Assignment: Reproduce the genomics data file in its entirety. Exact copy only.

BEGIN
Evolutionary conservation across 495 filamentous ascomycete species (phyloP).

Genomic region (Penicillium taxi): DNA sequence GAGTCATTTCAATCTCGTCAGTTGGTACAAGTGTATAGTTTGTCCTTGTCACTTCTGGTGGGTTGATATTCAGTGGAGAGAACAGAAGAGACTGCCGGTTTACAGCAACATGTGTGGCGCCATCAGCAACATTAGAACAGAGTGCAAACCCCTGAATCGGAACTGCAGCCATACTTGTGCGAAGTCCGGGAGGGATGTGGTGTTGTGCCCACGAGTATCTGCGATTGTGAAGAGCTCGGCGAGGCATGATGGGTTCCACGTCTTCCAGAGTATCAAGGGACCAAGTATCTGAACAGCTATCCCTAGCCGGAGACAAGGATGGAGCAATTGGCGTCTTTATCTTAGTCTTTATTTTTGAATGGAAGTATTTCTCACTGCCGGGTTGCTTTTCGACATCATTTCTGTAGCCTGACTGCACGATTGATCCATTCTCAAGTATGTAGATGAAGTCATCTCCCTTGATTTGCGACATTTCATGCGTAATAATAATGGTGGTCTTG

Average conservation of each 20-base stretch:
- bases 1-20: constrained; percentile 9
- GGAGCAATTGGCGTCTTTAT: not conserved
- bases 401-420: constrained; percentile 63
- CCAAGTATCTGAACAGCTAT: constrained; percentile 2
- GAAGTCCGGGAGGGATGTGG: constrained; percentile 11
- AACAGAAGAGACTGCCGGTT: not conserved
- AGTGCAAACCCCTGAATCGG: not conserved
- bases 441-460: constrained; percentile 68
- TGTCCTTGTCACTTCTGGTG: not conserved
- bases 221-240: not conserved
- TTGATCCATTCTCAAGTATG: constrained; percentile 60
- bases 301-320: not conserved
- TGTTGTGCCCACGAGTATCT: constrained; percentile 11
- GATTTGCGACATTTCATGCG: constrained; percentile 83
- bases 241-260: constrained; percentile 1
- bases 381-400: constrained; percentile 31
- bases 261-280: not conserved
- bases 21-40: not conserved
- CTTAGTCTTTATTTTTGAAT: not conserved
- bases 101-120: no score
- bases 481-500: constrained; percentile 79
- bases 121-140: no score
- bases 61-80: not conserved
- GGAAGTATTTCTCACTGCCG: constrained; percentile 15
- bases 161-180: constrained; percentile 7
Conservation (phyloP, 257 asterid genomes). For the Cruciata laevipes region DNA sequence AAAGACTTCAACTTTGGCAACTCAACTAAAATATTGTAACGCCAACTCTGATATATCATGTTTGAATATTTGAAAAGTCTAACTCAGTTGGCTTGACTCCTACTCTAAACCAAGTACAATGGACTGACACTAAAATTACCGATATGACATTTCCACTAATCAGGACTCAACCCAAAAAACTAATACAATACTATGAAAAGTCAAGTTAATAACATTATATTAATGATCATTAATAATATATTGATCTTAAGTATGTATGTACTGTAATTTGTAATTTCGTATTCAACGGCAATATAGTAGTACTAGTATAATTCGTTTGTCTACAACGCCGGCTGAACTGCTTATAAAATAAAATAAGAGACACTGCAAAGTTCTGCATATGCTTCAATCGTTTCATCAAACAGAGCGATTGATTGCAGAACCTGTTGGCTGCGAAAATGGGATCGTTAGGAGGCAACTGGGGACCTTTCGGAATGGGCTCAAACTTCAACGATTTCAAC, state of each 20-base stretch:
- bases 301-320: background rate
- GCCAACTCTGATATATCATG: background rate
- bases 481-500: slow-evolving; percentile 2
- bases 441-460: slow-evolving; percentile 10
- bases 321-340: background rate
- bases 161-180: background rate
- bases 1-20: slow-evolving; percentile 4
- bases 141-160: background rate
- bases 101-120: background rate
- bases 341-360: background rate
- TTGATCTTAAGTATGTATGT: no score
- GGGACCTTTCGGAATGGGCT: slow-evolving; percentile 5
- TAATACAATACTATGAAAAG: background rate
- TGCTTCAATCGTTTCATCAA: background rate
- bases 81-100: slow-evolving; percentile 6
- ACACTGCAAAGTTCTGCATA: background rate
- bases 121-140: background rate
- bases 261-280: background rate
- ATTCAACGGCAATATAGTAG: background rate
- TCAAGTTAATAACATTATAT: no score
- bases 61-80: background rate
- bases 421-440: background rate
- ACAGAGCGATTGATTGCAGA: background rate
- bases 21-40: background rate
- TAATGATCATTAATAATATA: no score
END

Evolutionary conservation across 495 filamentous ascomycete species (phyloP).

Genomic region (Penicillium taxi): DNA sequence GAGTCATTTCAATCTCGTCAGTTGGTACAAGTGTATAGTTTGTCCTTGTCACTTCTGGTGGGTTGATATTCAGTGGAGAGAACAGAAGAGACTGCCGGTTTACAGCAACATGTGTGGCGCCATCAGCAACATTAGAACAGAGTGCAAACCCCTGAATCGGAACTGCAGCCATACTTGTGCGAAGTCCGGGAGGGATGTGGTGTTGTGCCCACGAGTATCTGCGATTGTGAAGAGCTCGGCGAGGCATGATGGGTTCCACGTCTTCCAGAGTATCAAGGGACCAAGTATCTGAACAGCTATCCCTAGCCGGAGACAAGGATGGAGCAATTGGCGTCTTTATCTTAGTCTTTATTTTTGAATGGAAGTATTTCTCACTGCCGGGTTGCTTTTCGACATCATTTCTGTAGCCTGACTGCACGATTGATCCATTCTCAAGTATGTAGATGAAGTCATCTCCCTTGATTTGCGACATTTCATGCGTAATAATAATGGTGGTCTTG

Average conservation of each 20-base stretch:
- bases 1-20: constrained; percentile 9
- GGAGCAATTGGCGTCTTTAT: not conserved
- bases 401-420: constrained; percentile 63
- CCAAGTATCTGAACAGCTAT: constrained; percentile 2
- GAAGTCCGGGAGGGATGTGG: constrained; percentile 11
- AACAGAAGAGACTGCCGGTT: not conserved
- AGTGCAAACCCCTGAATCGG: not conserved
- bases 441-460: constrained; percentile 68
- TGTCCTTGTCACTTCTGGTG: not conserved
- bases 221-240: not conserved
- TTGATCCATTCTCAAGTATG: constrained; percentile 60
- bases 301-320: not conserved
- TGTTGTGCCCACGAGTATCT: constrained; percentile 11
- GATTTGCGACATTTCATGCG: constrained; percentile 83
- bases 241-260: constrained; percentile 1
- bases 381-400: constrained; percentile 31
- bases 261-280: not conserved
- bases 21-40: not conserved
- CTTAGTCTTTATTTTTGAAT: not conserved
- bases 101-120: no score
- bases 481-500: constrained; percentile 79
- bases 121-140: no score
- bases 61-80: not conserved
- GGAAGTATTTCTCACTGCCG: constrained; percentile 15
- bases 161-180: constrained; percentile 7
Conservation (phyloP, 257 asterid genomes). For the Cruciata laevipes region DNA sequence AAAGACTTCAACTTTGGCAACTCAACTAAAATATTGTAACGCCAACTCTGATATATCATGTTTGAATATTTGAAAAGTCTAACTCAGTTGGCTTGACTCCTACTCTAAACCAAGTACAATGGACTGACACTAAAATTACCGATATGACATTTCCACTAATCAGGACTCAACCCAAAAAACTAATACAATACTATGAAAAGTCAAGTTAATAACATTATATTAATGATCATTAATAATATATTGATCTTAAGTATGTATGTACTGTAATTTGTAATTTCGTATTCAACGGCAATATAGTAGTACTAGTATAATTCGTTTGTCTACAACGCCGGCTGAACTGCTTATAAAATAAAATAAGAGACACTGCAAAGTTCTGCATATGCTTCAATCGTTTCATCAAACAGAGCGATTGATTGCAGAACCTGTTGGCTGCGAAAATGGGATCGTTAGGAGGCAACTGGGGACCTTTCGGAATGGGCTCAAACTTCAACGATTTCAAC, state of each 20-base stretch:
- bases 301-320: background rate
- GCCAACTCTGATATATCATG: background rate
- bases 481-500: slow-evolving; percentile 2
- bases 441-460: slow-evolving; percentile 10
- bases 321-340: background rate
- bases 161-180: background rate
- bases 1-20: slow-evolving; percentile 4
- bases 141-160: background rate
- bases 101-120: background rate
- bases 341-360: background rate
- TTGATCTTAAGTATGTATGT: no score
- GGGACCTTTCGGAATGGGCT: slow-evolving; percentile 5
- TAATACAATACTATGAAAAG: background rate
- TGCTTCAATCGTTTCATCAA: background rate
- bases 81-100: slow-evolving; percentile 6
- ACACTGCAAAGTTCTGCATA: background rate
- bases 121-140: background rate
- bases 261-280: background rate
- ATTCAACGGCAATATAGTAG: background rate
- TCAAGTTAATAACATTATAT: no score
- bases 61-80: background rate
- bases 421-440: background rate
- ACAGAGCGATTGATTGCAGA: background rate
- bases 21-40: background rate
- TAATGATCATTAATAATATA: no score